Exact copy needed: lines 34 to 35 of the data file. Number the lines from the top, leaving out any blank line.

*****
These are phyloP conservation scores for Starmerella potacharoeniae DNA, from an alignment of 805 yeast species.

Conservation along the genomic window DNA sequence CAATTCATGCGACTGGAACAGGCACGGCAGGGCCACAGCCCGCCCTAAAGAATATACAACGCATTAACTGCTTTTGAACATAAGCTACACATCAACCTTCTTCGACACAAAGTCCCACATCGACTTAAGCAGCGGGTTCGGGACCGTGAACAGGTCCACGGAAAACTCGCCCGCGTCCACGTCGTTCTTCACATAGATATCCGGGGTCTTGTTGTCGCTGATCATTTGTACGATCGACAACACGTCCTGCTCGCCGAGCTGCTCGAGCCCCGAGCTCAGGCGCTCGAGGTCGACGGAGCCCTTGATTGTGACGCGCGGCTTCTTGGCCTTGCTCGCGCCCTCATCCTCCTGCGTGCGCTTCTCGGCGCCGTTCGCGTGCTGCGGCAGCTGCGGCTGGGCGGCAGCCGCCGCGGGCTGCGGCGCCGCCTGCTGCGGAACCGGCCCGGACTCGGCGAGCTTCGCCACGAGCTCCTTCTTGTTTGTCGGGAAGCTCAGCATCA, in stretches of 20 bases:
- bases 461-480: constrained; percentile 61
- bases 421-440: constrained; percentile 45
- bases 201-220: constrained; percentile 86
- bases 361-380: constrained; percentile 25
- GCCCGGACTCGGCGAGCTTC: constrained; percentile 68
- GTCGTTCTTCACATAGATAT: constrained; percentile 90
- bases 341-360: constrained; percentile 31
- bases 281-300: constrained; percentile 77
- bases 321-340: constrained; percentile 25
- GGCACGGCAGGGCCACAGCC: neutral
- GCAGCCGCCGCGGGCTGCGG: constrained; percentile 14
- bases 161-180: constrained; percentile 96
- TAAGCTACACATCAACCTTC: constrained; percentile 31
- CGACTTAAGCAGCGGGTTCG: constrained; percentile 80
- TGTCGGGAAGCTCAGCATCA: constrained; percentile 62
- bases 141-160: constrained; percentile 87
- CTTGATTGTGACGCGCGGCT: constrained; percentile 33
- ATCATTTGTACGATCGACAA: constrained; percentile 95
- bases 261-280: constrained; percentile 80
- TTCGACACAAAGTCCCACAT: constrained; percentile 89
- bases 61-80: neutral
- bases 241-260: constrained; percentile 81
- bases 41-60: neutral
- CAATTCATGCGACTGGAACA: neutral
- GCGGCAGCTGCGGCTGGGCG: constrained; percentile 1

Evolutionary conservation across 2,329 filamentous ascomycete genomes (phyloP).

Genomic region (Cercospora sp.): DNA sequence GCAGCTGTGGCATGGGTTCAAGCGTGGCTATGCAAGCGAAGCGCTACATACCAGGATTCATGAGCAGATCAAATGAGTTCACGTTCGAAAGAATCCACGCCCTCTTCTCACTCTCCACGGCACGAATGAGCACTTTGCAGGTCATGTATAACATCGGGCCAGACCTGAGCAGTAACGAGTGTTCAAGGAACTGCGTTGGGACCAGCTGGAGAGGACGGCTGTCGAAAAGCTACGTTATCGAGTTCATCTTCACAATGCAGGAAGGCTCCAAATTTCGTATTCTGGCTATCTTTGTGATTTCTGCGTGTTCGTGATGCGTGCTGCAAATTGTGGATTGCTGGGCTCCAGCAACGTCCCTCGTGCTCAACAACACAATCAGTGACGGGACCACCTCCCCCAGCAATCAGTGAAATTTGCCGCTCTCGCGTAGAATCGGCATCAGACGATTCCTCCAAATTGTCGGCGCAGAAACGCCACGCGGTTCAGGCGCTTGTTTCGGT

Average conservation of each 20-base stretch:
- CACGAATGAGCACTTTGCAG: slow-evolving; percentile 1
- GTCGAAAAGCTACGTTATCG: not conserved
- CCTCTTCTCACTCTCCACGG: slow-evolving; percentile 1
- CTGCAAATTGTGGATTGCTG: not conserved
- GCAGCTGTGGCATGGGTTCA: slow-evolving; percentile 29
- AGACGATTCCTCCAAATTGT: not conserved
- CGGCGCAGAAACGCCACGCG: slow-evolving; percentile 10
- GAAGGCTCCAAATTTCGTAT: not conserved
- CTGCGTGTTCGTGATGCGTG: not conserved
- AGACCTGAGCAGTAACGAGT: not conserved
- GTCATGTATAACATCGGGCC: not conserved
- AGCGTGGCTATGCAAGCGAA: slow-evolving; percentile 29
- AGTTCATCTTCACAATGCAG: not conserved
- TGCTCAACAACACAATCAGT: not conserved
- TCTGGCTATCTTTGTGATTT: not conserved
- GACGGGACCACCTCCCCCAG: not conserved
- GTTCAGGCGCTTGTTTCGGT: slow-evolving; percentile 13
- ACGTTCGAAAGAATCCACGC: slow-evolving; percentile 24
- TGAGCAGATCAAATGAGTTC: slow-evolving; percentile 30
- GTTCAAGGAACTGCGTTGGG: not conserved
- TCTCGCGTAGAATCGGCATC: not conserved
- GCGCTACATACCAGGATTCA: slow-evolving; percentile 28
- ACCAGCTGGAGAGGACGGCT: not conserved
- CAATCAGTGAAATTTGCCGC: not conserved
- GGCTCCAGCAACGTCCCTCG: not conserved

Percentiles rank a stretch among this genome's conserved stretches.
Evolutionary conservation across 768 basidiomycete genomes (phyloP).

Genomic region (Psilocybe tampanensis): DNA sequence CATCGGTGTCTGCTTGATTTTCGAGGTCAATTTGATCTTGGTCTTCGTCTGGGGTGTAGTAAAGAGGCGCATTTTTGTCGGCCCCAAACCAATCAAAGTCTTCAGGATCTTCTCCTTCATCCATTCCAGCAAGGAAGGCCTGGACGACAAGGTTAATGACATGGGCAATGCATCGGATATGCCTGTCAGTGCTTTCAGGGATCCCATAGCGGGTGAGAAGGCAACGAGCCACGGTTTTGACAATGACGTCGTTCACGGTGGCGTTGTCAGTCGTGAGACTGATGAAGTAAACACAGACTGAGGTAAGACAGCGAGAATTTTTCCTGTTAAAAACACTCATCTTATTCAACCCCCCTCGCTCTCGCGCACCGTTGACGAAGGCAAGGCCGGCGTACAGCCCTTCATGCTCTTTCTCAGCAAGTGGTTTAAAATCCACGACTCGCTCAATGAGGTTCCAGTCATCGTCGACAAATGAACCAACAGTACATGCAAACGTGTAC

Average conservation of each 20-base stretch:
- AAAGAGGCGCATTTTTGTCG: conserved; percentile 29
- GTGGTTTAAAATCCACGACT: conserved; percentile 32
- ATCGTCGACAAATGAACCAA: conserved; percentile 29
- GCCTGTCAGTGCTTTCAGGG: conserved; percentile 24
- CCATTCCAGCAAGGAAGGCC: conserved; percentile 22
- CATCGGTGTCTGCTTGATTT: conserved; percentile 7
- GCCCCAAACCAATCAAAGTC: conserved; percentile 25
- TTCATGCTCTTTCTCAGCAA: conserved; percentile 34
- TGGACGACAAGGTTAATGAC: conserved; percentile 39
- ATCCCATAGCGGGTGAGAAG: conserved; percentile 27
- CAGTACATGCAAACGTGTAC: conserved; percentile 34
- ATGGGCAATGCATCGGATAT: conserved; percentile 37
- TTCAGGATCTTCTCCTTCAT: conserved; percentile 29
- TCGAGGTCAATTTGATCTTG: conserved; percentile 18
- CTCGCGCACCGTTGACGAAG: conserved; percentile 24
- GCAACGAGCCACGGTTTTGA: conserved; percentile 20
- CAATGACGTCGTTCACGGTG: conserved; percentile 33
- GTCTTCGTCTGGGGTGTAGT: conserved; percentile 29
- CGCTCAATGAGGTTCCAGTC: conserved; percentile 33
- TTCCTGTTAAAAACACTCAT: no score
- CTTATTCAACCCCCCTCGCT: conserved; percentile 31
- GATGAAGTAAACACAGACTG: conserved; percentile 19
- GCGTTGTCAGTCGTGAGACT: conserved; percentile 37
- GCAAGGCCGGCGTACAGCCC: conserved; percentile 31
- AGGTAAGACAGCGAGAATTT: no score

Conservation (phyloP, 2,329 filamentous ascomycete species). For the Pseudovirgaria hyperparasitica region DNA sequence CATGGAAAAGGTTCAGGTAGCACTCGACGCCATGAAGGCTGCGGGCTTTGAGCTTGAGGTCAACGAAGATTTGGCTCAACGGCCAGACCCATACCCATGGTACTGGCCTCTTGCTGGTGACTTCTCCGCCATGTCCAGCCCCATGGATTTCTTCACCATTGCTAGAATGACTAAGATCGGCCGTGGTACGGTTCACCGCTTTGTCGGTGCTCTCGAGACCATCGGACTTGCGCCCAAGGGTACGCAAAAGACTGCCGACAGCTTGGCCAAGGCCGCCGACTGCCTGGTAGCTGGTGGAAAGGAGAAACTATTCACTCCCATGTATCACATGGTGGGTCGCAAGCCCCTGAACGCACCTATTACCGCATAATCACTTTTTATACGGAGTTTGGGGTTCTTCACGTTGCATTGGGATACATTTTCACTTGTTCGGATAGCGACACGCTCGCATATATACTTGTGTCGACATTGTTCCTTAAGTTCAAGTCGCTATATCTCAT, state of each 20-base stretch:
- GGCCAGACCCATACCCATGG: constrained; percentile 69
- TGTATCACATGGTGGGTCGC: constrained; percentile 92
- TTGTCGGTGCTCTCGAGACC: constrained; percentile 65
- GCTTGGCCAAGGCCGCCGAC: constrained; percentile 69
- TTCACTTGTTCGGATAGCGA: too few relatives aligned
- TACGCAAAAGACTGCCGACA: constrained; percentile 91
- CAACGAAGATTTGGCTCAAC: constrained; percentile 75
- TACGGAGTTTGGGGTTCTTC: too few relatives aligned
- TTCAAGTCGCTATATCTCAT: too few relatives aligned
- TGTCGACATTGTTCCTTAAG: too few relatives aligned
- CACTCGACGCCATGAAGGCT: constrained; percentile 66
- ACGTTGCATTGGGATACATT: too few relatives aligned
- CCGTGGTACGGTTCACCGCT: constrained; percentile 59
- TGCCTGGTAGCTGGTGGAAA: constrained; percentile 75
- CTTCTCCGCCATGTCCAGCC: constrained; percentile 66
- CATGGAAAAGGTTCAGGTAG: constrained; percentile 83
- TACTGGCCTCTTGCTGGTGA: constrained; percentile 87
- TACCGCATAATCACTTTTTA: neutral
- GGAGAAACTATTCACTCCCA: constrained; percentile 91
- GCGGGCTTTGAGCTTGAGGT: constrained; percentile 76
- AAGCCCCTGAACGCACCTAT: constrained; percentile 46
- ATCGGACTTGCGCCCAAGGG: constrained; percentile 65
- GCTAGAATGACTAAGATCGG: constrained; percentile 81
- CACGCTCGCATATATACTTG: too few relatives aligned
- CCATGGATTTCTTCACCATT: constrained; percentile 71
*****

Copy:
- CTGCAAATTGTGGATTGCTG: not conserved
- GCAGCTGTGGCATGGGTTCA: slow-evolving; percentile 29